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Studying for a test? Prepare with these 4 lessons on Scale of the universe.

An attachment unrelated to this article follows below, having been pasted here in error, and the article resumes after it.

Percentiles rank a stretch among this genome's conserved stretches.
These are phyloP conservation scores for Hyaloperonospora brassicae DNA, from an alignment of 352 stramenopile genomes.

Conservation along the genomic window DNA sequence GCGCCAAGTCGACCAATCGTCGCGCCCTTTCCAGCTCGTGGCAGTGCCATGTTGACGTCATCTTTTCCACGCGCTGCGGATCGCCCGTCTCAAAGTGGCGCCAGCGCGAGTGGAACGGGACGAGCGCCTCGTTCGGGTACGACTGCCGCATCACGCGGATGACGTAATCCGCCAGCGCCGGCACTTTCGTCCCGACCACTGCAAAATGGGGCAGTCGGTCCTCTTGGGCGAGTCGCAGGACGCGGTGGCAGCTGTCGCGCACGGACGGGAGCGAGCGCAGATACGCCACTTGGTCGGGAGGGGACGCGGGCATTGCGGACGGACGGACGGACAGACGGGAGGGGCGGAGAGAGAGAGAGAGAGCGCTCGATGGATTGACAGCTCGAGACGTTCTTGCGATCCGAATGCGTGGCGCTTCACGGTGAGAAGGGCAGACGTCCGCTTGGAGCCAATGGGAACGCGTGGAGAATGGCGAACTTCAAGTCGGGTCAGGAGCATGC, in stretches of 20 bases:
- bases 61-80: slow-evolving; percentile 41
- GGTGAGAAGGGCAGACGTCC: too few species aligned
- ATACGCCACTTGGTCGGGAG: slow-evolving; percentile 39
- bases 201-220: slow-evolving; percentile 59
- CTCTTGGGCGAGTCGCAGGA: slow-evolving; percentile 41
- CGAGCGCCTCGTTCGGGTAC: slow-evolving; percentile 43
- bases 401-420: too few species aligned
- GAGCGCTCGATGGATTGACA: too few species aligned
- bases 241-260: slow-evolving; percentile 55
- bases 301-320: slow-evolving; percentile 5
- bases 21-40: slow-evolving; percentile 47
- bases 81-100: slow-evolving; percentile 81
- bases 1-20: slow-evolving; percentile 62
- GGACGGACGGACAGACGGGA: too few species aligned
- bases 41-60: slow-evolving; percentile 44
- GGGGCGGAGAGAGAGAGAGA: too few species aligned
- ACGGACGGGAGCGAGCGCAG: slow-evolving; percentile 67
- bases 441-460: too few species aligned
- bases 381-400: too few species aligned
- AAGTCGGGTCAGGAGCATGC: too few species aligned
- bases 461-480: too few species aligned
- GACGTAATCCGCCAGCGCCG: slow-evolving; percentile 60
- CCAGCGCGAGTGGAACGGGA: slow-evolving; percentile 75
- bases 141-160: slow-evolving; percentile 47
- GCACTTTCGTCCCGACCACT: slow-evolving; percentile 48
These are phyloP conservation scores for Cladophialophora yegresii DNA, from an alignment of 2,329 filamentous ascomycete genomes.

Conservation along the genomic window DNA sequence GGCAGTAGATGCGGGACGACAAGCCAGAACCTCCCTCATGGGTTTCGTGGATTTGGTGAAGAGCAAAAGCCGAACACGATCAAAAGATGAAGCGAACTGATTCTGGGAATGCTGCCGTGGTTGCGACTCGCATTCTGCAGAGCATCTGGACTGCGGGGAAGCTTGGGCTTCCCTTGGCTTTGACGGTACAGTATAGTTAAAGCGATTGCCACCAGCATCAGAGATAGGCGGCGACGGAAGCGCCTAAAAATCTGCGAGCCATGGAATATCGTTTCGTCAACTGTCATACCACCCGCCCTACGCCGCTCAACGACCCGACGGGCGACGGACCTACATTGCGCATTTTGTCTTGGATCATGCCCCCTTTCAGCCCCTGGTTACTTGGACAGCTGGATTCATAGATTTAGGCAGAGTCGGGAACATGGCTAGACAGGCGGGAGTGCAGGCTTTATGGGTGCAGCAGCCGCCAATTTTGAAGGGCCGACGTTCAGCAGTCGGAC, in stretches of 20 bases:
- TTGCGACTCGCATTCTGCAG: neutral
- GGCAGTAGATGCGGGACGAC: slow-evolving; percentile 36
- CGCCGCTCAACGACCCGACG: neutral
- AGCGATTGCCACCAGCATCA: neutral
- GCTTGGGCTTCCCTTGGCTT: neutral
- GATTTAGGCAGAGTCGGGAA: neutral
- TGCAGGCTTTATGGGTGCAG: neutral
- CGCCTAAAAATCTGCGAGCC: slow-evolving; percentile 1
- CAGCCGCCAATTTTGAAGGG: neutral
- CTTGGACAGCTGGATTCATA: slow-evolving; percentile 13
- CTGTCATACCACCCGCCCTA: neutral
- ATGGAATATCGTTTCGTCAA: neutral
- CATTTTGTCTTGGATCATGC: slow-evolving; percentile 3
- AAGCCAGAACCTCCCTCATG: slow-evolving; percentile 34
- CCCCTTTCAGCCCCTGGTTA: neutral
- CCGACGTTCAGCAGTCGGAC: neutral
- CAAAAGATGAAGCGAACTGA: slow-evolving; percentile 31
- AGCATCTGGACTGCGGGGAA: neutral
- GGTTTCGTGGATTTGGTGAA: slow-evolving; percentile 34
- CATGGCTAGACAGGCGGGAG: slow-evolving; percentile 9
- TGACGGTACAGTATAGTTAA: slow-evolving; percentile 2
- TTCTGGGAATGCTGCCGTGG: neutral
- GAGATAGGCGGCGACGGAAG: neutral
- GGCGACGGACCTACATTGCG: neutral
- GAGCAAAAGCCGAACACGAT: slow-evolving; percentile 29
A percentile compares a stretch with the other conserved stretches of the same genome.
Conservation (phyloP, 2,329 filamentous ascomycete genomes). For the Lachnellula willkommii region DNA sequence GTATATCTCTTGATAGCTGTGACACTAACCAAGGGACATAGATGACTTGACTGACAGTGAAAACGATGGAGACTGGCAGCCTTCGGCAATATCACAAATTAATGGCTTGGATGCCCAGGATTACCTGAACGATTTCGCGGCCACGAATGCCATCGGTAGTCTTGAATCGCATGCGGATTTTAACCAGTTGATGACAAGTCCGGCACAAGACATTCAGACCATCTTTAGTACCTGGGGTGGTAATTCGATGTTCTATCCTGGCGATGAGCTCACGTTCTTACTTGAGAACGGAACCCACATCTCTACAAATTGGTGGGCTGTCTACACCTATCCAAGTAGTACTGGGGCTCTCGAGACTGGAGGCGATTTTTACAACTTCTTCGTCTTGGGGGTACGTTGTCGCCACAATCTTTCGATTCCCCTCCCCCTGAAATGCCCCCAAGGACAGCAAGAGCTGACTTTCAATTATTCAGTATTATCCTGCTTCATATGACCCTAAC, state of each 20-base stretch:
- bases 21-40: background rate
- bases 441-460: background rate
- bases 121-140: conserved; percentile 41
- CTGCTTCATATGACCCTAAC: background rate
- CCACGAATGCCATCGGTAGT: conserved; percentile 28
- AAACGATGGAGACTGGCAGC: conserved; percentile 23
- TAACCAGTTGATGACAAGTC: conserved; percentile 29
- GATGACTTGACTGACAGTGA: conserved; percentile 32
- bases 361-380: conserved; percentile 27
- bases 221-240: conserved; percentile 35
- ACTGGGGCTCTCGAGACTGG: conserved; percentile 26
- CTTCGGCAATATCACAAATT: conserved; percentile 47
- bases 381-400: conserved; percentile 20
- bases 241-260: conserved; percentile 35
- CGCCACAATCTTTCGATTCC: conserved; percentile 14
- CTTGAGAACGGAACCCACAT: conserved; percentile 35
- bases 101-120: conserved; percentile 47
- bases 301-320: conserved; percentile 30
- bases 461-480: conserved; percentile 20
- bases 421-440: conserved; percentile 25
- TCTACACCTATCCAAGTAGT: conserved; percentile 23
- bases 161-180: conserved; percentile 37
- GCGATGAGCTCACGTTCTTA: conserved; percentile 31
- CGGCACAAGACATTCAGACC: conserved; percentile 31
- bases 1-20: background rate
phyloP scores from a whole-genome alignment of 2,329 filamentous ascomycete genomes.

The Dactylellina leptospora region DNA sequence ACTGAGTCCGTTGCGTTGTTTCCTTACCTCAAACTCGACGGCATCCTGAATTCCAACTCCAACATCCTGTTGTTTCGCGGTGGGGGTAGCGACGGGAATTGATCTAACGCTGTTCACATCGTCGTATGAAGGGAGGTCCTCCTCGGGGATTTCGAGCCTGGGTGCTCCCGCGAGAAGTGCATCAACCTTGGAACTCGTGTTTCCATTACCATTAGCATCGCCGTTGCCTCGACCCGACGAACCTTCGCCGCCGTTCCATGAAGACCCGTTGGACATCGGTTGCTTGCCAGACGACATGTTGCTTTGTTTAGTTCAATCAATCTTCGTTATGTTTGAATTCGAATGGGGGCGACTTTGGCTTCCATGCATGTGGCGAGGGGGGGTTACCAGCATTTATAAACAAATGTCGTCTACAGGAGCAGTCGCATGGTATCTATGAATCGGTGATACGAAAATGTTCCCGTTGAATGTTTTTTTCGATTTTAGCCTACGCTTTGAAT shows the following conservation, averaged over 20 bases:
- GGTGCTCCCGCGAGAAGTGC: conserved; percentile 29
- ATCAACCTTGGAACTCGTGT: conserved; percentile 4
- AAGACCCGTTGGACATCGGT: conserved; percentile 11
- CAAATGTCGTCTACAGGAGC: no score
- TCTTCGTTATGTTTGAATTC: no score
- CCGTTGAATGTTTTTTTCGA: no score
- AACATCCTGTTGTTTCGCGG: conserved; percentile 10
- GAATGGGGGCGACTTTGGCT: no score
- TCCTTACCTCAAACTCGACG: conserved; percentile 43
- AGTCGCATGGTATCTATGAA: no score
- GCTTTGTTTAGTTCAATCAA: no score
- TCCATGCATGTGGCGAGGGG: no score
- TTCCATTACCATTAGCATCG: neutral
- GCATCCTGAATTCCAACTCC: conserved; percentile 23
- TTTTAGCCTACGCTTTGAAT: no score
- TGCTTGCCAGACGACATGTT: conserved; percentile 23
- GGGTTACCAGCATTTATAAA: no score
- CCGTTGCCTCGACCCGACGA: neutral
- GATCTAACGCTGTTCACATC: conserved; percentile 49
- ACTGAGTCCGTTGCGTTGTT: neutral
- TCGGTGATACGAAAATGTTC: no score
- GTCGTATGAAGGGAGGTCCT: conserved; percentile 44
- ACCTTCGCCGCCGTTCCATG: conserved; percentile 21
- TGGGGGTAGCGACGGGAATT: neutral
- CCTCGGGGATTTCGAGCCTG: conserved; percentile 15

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In the last video, we learned that 380,000 years after the Big Bang, which is still roughly 13.7 billion years ago, every point-- I shouldn't say every point-- every atom in space that was kind of at this roughly 3,000 Kelvin temperature was emitting this electromagnetic radiation. Since every point in space was, there were points in space, or there was points in the universe, that that radiation is only just now reaching us. It has been traveling for 13.7 billion years. So when we look at radiation that's been traveling for that long, we can look at any direction and we'll see this uniform radiation. And that radiation has been red-shifted into the microwave range from the higher frequencies that it was actually emitted at. Now, a question that might pop in your brain is, well, what happens if we wait a billion years? Because if we wait a billion years, if we have 1,000,380,000 years after the beginning of the universe, this stuff won't just be atoms anymore. It will have started to condense into actual stars. The universe at every point in space will no longer be this uniform. We'll actually start having condensation into stars. So if we move forward a little bit, the universe will expand. Maybe I'll just draw a half of it since it's expanded. It's obviously expanded much more. But now all of a sudden, we actually have stars. These are no longer just uniform atoms spread through the universe. We actually have condensation into stars. And so if you look at what is being emitted from the points in space from which we're only now getting this cosmic background radiation, if we wait a billion years, the light that we see from those points in space will not look like this uniform radiation. It'll start to look a little bit more like the more mature parts of the universe. We'll essentially be looking at the universe a billion years after the Big Bang, when stars have formed, other structures have formed. So the question is in a billion years, will this cosmic microwave background radiation disappear. And I'm using billion just to arbitrarily use a number. But will it eventually disappear? And the answer to that is yes and no. So to think about it, it is true that this point in space will mature. It will mature in a billion years. It will no longer be this uniform-- I guess this uniform haze of hot hydrogen atoms. But what you have to think about is there were further points in the universe. At that same time, there were further points that were also emitting this radiation. And the original photons from those original points still haven't gotten to us. So from those further out points-- right now, the observable universe is-- we can only see electromagnetic radiation that's been traveling for 13.7 billion years. In another billion years, the universe will be a billion years older. And then there will be radiation that has been traveling for 14.7 billion years. And so we will start to observe that. And we'll start to observe that radiation from the same time period in the universe. It'll just be from further out. Now, what I want to make clear is, is that since those points were even further out, where that radiation was emitted, the stuff that we'll see in a billion years, it will be even more red-shifted. So at that point, the cosmic background radiation we see will have longer wavelengths than the radio spectrum. It will be redder And I should say redder because we're already more-- would "redder" have two Ds? I've never written "redder." Well, it would be more red than the microwave radiation. And, of course, that's a funny thing because microwave radiation is already more red than actual visible red light. It has a longer wavelength. Now, this will keep happening. And it'll keep happening. We'll keep getting radiation as we go further and further into the future. We'll keep getting radiation from further out points in space. And it'll get more and more red-shifted. The actual wave lengths of that electromagnetic light will be bigger, and bigger, and bigger. Until we really aren't able to even see it as electromagnetic light because it'll be red-shifted to infinity. It'll have an infinite wavelength. And to make that point clear, I want to show you that at some point, there will be kind of a threshold where we can't even get radiation from further out. And let me draw a diagram of that. So let's say that this is the universe. Let's say that this is the universe 13.7 billion years ago, right when that radiation, what we now see as cosmic microwave background radiation, right when it started to be admitted. And let's say that this is the point in the universe where we are now. So this is us. Let's say that this is the point in the universe where we now observe the background radiation-- or this is one of the points. We obviously could form a circle around us. It could be any of these points over here, where the photons, the electromagnetic radiation that were emitted from this point, 380,000 years after the beginning of the universe, is only just now reaching us. So this is the point in the universe from which we are observing the cosmic background radiation. And let me be very clear. That point in the universe has now matured into things that look-- into stars and galaxies and planets. And if they were to look at our point in space, they are also going to see cosmic background radiation from us. It's not like some type of permanently old place. It's just the light we're getting from them right now is old light, light that that point in space emitted way before it was able to mature into actual structures. So this is the point in space from which we are receiving cosmic background radiation right now. I don't want to write all that. It'll take me forever. Now, let's take another point in space that's whatever this distance is. Well, it's actually estimated to be about-- now, it's estimated to be about 46 billion light years. At that time, when things were just beginning to be emitted, this was only about 36 million light years. And this is a very rough estimate. I shouldn't even write it down. Because that's really based on how fast we assume the universe is expanding and all of that type of thing. But it was just a lot smaller than 46 billion light years. Now let's go that same distance again from this point in space. So let me make it clear. This is 380,000 years ago. Now let's fast forward. Let's fast forward-- sorry, not 380,000 years ago, 380,000 years after the Big Bang, which is approximately-- it's still 13.7 billion years ago. So that's then. Now let's look at now. And now I'll just draw it a little bit bigger. It's actually going to be much, much bigger now. Now, if we do it a little bit bigger-- so when I draw it like this, this is where we are now. This point in space from which we are only now receiving that cosmic background radiation is over here. And then this other point in space is going to be over here. And we saw in the video on the actual size of the observable universe, not just what it appears to be based on how long the light's been travelling, this is now on the order of 46 or 47 billion light years. And so this distance is also going to be 46 billion light years. Now, every point in space, back then, was emitting this radiation. We have this uniform radiation. It was just hydrogen atoms everywhere, these hot hydrogen atoms. Maybe I should just do it in the color of the radiation. So this guy's receiving-- I'm just showing it's coming from this guy. We're only now, 13.7 billion years in the future, receiving photons from this guy, only now are we receiving it. And frankly, this green guy, only now is going to be receiving photons. When he looks at the point in space, or the things that he thinks are points in space out there, he will see that uniform radiation. And likewise, this guy over here will only now be receiving photons from the point in space for where we are now. He'll see the universe where we are now as it was 380,000 years after the Big Bang. And same thing from that point in space, the photons will only just now reach. Now, let's think about it. It took this guy's photons-- let me make it clear. It took him 13.7 billion years to reach this point over here, which is now 46 billion light years away from us. And the universe continues to expand. Depending on if the universe expands fast enough, there's no way that that photon that got to this guy, will eventually get to this. The universe is expanding faster than the light can never even catch up to us. And this light will never, ever, ever get to us. And so there is some threshold, some distance, from which we will never get light during this time period or actually from which we will never, ever get any electromagnetic radiation. So the simple answer is the cosmic background radiation from this-- or the cosmic background radiation from this point, yes, it will start to mature. It won't be as uniform if we go fast forward 400 million years or a billion years. But we will get uniform radiation from further out. But it will be even more red-shifted. And the further forward we get into the future, the background radiation we get will be from further and further out and it will be more and more and more red-shifted. Until some point, where it's going to be so red-shifted that we won't even observe it as electromagnetic radiation. And there's some threshold where we won't even observe anything anymore because beyond that, the light wasn't able to actually get to us.